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Georgia’s parliament finally gets a price tag: $82.5 mill

by | May 15, 2012

TBILISI, DFWatch – The Saakashvili regime has finally revealed how much it is spending on building a new parliament building: USD 82.5 million.

Finance minister Dimitry Gvindadze says the whole process with building a new parliament is completely transparent. Constructino work will cost 133 700 000 lari over the state budget, according th Gvindadze, quoted by IPN.

The finance minister notes that construction of the building is financed from regional funds.

The construction phase is to end in 2012.

It was the Georgian president, Mikheil Saakashvili’s idea to move parliament to Kutaisi, the country’s second largest city, located in the western half.

Currently, the parliament is located on Rustaveli Ave, the main street in Tbilisi.

The president’s idea to move parliament, in recent times something which the military junta in Myanmar is known for, has caused strong criticism from opposition groups as well as think tanks.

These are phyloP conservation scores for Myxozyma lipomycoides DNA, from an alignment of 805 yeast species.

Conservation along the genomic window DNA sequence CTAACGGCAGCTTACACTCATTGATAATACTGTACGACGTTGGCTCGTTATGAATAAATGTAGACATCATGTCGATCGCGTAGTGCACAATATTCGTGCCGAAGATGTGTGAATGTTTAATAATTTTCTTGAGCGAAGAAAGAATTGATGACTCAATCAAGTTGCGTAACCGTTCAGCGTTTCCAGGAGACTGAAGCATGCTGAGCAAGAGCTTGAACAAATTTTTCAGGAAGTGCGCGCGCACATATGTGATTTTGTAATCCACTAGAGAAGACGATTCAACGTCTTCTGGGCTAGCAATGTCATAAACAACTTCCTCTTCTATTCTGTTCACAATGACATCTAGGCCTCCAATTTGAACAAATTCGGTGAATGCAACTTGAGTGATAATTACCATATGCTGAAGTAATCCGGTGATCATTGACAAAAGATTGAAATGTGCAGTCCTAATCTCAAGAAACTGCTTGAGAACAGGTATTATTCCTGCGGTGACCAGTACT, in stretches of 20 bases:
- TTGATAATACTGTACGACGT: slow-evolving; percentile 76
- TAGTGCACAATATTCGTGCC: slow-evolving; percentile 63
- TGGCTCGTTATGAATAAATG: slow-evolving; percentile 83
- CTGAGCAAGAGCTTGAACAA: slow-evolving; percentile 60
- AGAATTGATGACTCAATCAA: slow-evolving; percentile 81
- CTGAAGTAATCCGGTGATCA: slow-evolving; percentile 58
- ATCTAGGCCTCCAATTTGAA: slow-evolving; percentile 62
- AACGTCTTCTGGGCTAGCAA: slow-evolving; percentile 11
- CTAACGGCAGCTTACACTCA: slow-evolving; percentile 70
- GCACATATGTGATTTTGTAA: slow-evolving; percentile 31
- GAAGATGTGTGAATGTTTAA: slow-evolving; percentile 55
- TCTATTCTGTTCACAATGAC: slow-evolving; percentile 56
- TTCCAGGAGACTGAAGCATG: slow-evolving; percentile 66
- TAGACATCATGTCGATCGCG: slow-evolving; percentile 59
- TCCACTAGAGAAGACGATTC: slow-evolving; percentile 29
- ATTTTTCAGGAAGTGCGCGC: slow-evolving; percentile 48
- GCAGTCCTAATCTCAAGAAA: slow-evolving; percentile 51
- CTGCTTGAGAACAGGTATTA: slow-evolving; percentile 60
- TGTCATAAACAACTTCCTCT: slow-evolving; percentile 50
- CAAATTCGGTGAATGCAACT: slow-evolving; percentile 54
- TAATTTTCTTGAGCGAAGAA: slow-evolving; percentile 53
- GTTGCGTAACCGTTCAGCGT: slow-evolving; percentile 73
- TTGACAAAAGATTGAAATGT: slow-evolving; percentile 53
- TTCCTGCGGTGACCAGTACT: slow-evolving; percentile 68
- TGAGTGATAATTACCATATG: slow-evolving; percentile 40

Information about the construction process has been absent, except for “Misha’s” celebratory TV appearances. Later there were some legislative amendments, including constitutional changes, made necessary by the fact that the constitution specifies the location of the country’s parliament and its guidelines for functioning.

The constitution also specified that the new location could only be made use of after the parliamentary elections in October 2012.

Saakashvili has promised Georgians that on May 26, the country’s independence day, the new parliament building will be used by lawmakers for the first time.

“Misha” last year indicated that construction work would be finished by then, but recently information was published on webpage of Parliament that construction work will only be partly finished by May. Nevertheless, it will be possible to hold sessions there, as the session hall will be ready together with a glass facade.

In April, the lawyers’ group GYLA published the results of an investigation they had done into the process, and concluded that the process may be corrupted.

GYLA’s researchers tried inquiring for information with the president’s administration, the government, the local government and Kutaisi City Hall, but none of them provided appropriate information about who is responsible for the construction process.



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